In 1982 teachers George and Mary Guthridge and their two young daughters accepted a teaching assignment out of financial desperation - a school in Gambell, Alaska on an isolated St. Lawrence Island between Alaska and Siberia, a school approaching collapse, peopled with Yupik 'Eskimos' known for their defiance of authority and apparent lack of ambition - a job that would pay well despite the formidable prospects. With wise insight and elegantly fluid style, Guthridge relates his time in Gambell, his family's assimilation into a new culture, and his approach to education that turned a 'trapped' class of young students into scholars by involving these inherently very bright students in a process called 'Future Problem Solving Program'.
Guthridge takes the reader to this strange place with his ability to create atmosphere and to define his cast of characters in a way that the True Story aspect of the book is merely one part of a most satisfying novel.Read more ›
George Guthridge went to Gambell to teach in 1982. His students were Siberian Yupiks, who called themselves Eskimos, who got their water from the village's tank, and who missed school to participate in the subsistence activities of their families and community. Located on the northwest corner of St. Lawrence Island, Gambell has a view of nearby Russia on the rare clear day. When he arrived, the Gambell schools had discipline as well as academic problems, and teacher turnover was very high. The school district was considering closing the high school.
Coming from the "outside"--outside of Alaska, Guthridge had much to learn. He learned about Eskimo culture, teaching methods, public school politics, and academic success. His story is also the story of the kids he coached. These kids had the typical Eskimo shyness. Guthridge learned to read the raised eye brow that meant yes, and the lowered brow that meant no. He learned to listen to the silence exchanges among the students--and the discussions in Yupik.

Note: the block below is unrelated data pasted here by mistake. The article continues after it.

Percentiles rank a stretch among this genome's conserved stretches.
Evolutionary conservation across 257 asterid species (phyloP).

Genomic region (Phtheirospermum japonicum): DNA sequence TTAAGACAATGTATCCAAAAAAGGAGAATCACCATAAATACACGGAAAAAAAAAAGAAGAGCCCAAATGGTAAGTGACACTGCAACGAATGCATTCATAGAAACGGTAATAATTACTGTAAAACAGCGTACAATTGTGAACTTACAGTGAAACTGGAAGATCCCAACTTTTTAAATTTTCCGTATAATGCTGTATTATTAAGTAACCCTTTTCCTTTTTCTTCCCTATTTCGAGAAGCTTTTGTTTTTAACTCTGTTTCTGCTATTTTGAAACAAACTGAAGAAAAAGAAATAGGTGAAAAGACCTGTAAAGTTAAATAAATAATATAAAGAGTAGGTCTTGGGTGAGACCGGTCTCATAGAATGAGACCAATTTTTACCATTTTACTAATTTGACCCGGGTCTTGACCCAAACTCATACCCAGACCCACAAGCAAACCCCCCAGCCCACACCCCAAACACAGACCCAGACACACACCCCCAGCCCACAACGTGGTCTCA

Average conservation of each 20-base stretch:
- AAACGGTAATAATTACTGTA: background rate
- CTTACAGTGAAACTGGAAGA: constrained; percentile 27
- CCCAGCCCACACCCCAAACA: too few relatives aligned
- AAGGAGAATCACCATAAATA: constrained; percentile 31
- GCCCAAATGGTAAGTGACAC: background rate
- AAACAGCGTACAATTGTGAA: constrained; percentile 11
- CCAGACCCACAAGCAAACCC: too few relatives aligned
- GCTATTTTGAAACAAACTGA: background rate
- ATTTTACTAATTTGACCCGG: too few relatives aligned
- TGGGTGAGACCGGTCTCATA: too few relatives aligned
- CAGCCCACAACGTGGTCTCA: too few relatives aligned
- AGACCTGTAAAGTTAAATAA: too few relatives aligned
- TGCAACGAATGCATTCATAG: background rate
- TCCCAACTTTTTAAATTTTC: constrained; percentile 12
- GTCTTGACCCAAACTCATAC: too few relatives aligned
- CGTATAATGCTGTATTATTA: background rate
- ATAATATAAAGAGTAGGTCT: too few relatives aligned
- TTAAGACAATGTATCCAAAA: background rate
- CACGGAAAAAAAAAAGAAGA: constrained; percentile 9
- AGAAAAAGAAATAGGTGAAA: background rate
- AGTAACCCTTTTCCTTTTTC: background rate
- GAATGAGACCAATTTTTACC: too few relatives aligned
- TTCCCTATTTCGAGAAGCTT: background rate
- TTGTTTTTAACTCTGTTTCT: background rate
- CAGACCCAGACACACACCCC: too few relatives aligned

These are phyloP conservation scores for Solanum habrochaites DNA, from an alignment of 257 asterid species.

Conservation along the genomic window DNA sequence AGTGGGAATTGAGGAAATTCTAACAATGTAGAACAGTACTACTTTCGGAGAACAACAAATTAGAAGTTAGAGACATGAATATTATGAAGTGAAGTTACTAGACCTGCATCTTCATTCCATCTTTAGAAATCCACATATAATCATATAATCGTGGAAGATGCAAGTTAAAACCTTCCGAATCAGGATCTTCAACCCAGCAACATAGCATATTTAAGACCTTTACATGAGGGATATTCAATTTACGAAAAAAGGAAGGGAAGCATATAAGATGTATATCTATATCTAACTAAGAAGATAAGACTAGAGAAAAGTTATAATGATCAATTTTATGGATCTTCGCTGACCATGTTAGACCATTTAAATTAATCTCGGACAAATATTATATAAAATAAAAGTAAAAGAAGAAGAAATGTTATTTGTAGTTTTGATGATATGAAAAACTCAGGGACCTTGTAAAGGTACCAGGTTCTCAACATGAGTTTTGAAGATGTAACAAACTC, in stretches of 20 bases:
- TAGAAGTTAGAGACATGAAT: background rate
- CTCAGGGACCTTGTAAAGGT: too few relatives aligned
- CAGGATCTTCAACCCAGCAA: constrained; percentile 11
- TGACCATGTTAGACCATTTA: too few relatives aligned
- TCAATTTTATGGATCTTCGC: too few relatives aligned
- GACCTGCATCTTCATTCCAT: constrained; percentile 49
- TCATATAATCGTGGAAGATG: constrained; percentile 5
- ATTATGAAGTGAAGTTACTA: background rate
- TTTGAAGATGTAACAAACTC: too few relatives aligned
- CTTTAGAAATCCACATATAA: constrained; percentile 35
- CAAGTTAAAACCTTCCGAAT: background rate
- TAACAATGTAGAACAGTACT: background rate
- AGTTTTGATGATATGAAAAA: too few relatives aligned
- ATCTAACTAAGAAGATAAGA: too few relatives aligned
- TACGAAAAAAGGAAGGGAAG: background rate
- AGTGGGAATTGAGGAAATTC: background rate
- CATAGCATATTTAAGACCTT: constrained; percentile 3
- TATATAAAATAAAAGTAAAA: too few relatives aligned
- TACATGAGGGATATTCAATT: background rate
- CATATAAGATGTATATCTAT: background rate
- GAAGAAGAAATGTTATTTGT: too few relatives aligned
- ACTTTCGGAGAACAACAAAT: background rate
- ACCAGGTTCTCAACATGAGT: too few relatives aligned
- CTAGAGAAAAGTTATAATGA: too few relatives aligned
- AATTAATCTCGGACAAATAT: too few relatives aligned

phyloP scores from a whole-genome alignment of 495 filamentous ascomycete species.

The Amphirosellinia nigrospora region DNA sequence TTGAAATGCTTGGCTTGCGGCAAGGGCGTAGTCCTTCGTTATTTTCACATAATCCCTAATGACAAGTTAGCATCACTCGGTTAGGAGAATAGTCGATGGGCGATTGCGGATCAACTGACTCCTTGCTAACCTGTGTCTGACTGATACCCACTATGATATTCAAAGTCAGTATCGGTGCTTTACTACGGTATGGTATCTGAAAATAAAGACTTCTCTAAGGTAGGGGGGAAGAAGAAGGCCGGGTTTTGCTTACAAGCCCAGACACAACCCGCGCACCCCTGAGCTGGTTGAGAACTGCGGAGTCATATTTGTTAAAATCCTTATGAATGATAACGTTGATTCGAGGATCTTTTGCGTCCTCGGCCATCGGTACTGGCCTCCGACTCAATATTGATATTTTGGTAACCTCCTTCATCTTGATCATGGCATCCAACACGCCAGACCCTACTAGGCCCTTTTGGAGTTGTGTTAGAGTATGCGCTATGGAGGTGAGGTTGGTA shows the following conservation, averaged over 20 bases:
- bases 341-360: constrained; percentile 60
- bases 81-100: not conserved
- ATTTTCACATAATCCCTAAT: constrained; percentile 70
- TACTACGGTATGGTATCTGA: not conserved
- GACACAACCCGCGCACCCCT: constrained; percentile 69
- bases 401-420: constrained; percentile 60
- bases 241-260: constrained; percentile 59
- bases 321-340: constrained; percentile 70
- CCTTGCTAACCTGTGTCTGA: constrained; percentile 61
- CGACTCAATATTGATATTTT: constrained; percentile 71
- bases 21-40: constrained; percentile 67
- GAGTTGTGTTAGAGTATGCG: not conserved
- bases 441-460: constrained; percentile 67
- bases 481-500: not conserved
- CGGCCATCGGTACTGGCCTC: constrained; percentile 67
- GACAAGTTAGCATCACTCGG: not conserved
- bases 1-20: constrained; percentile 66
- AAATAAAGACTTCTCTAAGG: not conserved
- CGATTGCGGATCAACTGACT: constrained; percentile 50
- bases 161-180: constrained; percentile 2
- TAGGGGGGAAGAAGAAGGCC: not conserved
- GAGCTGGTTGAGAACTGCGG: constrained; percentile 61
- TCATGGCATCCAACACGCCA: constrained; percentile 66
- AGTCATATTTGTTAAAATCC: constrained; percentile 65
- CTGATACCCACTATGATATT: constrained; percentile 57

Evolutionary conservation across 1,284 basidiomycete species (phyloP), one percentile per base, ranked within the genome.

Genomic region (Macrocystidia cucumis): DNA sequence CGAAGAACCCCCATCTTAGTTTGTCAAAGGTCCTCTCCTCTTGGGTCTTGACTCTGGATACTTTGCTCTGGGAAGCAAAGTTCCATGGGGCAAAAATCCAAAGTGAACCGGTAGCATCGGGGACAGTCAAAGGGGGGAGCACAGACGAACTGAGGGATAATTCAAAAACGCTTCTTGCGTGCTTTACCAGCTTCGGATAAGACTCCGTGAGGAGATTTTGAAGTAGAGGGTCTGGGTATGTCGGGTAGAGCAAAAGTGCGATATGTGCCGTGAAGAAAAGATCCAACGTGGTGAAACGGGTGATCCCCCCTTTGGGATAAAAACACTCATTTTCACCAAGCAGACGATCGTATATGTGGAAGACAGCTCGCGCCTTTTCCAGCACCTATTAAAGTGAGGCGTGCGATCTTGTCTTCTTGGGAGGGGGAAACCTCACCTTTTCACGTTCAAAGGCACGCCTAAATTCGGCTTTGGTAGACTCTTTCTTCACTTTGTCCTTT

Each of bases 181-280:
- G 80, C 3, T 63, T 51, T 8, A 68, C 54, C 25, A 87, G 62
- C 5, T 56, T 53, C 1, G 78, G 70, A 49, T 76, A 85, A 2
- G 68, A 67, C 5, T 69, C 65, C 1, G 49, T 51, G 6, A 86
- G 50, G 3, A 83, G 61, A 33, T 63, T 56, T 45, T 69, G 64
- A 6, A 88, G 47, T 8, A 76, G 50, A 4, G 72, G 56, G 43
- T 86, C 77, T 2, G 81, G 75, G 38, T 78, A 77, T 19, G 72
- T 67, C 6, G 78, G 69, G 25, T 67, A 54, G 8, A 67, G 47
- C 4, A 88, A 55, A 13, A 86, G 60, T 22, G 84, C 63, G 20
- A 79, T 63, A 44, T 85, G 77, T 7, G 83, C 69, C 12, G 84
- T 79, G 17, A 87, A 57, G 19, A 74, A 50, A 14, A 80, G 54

Guthridge was assigned to coach Future Problem Solving at the elementary, junior high, and high school levels. Initially, he did not know what Future Problem Solving was. It is a method of solving a problem set in the future, and a program to teach youth problem-solving skills.Read more ›
Most Recent Customer Reviews
This is a very inspiring book. It should be mandatory reading for anyone teaching in the villages of Alaska.Published 4 months ago by kathy widmer
Oh my gosh what an amazing book!!!!! When I was done reading it the only word I could come up with was ..... Stunned! ...... Read morePublished 4 months ago by M. E. Hansen
Enjoyed the concept and learning about the Native Americans, but felt it was dry and slow in some areas of the book. Not one I would recommend to my friends.Published 4 months ago by Shellee
Great story and read. It is always amazing to learn what each person is capable of and this book tells the story of a group of kids and their teacher who learn that they are the... Read morePublished 10 months ago by Jwjkiwi
wonderful story of a reluctant teacher changing the lives of disadvantaged kids. everybody wins. a real feel-good true storyPublished 13 months ago by L. Wells
This was an amazing story of some students who no one but their teacher saw as gifted. With perseverance, imagination and the idea of tapping into the culture of the students to... Read morePublished 14 months ago by Victoria Amundson
Very well written Interesting true story about your people being taught and succeedingPublished 18 months ago by Cliff